Games & Puzzles

Game Picks: ‘Screamride’ and ‘#IDARB’ fly under the radar

Xbox One’s “Screamride” is the sort of game that can eat up weeks of your life.
Xbox One’s “Screamride” is the sort of game that can eat up weeks of your life.

For a machine with such a mainstream focus – a machine that wants a place in every living room as not just a game console but as an entertainment hub – the Xbox One sure isn’t shy about hosting some seriously under-the-radar content.

Dig past the mainstream a little bit – past the “Halo” games, the “Battlefield” games and “Call of Duty” games – and you find things like “Screamride,” (Xbox One; $40; Rated E), a game the “Minecraft” set might find interesting. As you might guess from the title, “Screamride” is about roller coasters: building them, riding them, and perhaps most fun, breaking them.

ScreamRider Mode puts speed and steering controls in the hands of the player, and it’s a surprisingly nerve-racking experience. As you manipulate the speed and balance of your cart on the track, you feel the cart getting closer and closer to being completely out of control; keeping it from going off the track is the secret to success. But Demolition Expert Mode actually encourages going off track, opening up the ability to launch the cart at high speed through various obstacles.

These are fun modes, especially for folks who are too squeamish for the real thing.

Where “Screamride” really has potential, however, is in its Engineer Mode, where you get to build brand new coasters and test them out. Even before the actual release date, the selection of coasters that has been put up for download (probably largely from the developers) is impressive, and it gives a sense of what people can do when they learn the tools. Once you start building, possibilities never stop opening up.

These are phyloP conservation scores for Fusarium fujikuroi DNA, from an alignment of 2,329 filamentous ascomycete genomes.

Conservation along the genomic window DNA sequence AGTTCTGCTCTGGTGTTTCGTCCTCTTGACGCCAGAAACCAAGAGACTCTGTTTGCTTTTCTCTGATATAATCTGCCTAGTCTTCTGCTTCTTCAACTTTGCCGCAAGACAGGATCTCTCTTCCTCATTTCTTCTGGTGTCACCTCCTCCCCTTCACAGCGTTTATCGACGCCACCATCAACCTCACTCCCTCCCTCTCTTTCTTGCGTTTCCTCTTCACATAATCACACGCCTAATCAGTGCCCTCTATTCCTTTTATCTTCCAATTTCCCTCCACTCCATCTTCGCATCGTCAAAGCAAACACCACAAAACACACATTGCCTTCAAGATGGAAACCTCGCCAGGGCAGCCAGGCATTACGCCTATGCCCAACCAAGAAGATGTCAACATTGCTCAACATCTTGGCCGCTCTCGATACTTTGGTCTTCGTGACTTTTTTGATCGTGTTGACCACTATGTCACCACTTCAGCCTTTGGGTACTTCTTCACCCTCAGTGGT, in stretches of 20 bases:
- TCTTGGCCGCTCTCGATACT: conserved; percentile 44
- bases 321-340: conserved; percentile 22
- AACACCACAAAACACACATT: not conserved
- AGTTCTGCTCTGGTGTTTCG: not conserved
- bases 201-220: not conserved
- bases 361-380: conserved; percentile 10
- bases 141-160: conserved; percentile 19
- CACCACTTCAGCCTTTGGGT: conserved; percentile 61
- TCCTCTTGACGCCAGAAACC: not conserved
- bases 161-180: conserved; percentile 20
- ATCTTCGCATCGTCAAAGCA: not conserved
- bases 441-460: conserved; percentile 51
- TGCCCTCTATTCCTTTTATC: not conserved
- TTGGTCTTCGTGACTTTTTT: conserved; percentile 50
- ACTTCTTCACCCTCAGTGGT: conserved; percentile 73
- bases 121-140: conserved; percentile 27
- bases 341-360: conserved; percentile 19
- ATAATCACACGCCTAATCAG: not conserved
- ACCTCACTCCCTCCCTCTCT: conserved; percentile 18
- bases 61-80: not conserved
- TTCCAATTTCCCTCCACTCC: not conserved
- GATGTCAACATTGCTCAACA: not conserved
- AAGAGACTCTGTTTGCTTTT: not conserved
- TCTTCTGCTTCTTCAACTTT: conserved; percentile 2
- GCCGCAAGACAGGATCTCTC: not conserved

‘#IDARB’ is deceptively simple

Dig even deeper and you’re likely to find games like “#IDARB” (Xbox One; $14.99; Rated E), which began when a developer posted a rudimentary screenshot of a program he was working on, pointing out that “it draws a red box” (“IDARB”). The developer then began taking input from the gaming community as to what the red box meant, what it should do and what kind of game should be built around it.

The result is a ridiculous, fast-paced handball-type game with an announcer who likes to scream quotes from ’80s movies whenever anyone scores (“JOHNNY-FIVE IS ALIVE!”) and the unpredictable environment that comes with an audience who can affect what happens in the game.

That’s really all there is to it.

You can play one-on-one, or in teams up to four-on-four, although four-on-four is actually a little too chaotic to be fun. Throwing the ball in the goal can be frustratingly difficult, but that difficulty actually evens out the playing field in many cases.

There is a single-player campaign as well, but learning AI patterns in a game this simple is too easy. Getting through the single player experience is simple and unsatisfying.

Much of the appeal of “#IDARB” is the same as that of “Screamride” – customization and creation. You can turn your little handball guy into a policeman, a dinosaur or a slice of bacon. You can program theme songs for your teams. You can change the game field using “hashbombs” in Twitter or Twitch. The gameplay never fundamentally changes, but what it looks like is never the same twice.

These aren’t the games you’ll see in TV commercials during the Super Bowl, and Frank Underwood won’t be giving up his beloved “Monument Valley” for any of them on “House of Cards.” Still, “#IDARB” is free for at least another month, and “Screamride” is the sort of game that can eat up weeks of your life if it hits you just right.

These games may be easy to ignore, but you might be missing out if you do.

Also new this week: It’s a big week for “OlliOlli,” an indie 2D skateboarding game that made a splash on the Vita last year. It arrives on the Xbox One, 3DS and WiiU, even as sequel “OlliOlli2” is showing up on the Vita and PS4. If lo-fi skateboarding sounds appealing to you, this is your week.